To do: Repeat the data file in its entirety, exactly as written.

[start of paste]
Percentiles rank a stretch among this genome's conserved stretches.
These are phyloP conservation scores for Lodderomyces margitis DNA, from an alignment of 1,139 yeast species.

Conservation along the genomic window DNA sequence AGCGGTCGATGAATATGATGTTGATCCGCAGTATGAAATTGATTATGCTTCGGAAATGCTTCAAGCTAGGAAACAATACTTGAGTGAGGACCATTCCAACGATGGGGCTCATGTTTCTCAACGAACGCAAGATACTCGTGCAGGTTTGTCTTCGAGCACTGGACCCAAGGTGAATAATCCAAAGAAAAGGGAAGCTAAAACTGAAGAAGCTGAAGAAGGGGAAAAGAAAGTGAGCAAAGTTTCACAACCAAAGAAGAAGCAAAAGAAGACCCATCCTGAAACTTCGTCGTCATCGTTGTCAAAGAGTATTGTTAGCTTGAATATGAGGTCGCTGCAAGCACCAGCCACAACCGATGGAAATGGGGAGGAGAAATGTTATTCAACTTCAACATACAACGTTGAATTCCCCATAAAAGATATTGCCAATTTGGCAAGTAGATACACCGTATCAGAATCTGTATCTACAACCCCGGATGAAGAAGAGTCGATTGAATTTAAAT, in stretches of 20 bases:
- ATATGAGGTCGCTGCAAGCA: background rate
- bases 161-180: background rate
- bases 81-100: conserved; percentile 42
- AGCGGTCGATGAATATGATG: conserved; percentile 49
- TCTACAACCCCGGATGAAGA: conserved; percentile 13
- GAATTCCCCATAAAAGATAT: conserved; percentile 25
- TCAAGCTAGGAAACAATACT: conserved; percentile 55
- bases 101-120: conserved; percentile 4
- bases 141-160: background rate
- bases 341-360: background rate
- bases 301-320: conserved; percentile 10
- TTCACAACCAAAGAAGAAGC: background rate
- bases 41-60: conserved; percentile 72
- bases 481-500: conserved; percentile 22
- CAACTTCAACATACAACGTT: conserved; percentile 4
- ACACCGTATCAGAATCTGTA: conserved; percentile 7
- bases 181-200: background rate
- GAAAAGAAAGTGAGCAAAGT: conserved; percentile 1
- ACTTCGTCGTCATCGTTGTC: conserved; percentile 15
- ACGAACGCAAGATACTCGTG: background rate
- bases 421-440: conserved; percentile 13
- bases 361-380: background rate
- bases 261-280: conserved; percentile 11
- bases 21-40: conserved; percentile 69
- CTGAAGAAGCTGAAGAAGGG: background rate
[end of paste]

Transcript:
Percentiles rank a stretch among this genome's conserved stretches.
These are phyloP conservation scores for Lodderomyces margitis DNA, from an alignment of 1,139 yeast species.

Conservation along the genomic window DNA sequence AGCGGTCGATGAATATGATGTTGATCCGCAGTATGAAATTGATTATGCTTCGGAAATGCTTCAAGCTAGGAAACAATACTTGAGTGAGGACCATTCCAACGATGGGGCTCATGTTTCTCAACGAACGCAAGATACTCGTGCAGGTTTGTCTTCGAGCACTGGACCCAAGGTGAATAATCCAAAGAAAAGGGAAGCTAAAACTGAAGAAGCTGAAGAAGGGGAAAAGAAAGTGAGCAAAGTTTCACAACCAAAGAAGAAGCAAAAGAAGACCCATCCTGAAACTTCGTCGTCATCGTTGTCAAAGAGTATTGTTAGCTTGAATATGAGGTCGCTGCAAGCACCAGCCACAACCGATGGAAATGGGGAGGAGAAATGTTATTCAACTTCAACATACAACGTTGAATTCCCCATAAAAGATATTGCCAATTTGGCAAGTAGATACACCGTATCAGAATCTGTATCTACAACCCCGGATGAAGAAGAGTCGATTGAATTTAAAT, in stretches of 20 bases:
- ATATGAGGTCGCTGCAAGCA: background rate
- bases 161-180: background rate
- bases 81-100: conserved; percentile 42
- AGCGGTCGATGAATATGATG: conserved; percentile 49
- TCTACAACCCCGGATGAAGA: conserved; percentile 13
- GAATTCCCCATAAAAGATAT: conserved; percentile 25
- TCAAGCTAGGAAACAATACT: conserved; percentile 55
- bases 101-120: conserved; percentile 4
- bases 141-160: background rate
- bases 341-360: background rate
- bases 301-320: conserved; percentile 10
- TTCACAACCAAAGAAGAAGC: background rate
- bases 41-60: conserved; percentile 72
- bases 481-500: conserved; percentile 22
- CAACTTCAACATACAACGTT: conserved; percentile 4
- ACACCGTATCAGAATCTGTA: conserved; percentile 7
- bases 181-200: background rate
- GAAAAGAAAGTGAGCAAAGT: conserved; percentile 1
- ACTTCGTCGTCATCGTTGTC: conserved; percentile 15
- ACGAACGCAAGATACTCGTG: background rate
- bases 421-440: conserved; percentile 13
- bases 361-380: background rate
- bases 261-280: conserved; percentile 11
- bases 21-40: conserved; percentile 69
- CTGAAGAAGCTGAAGAAGGG: background rate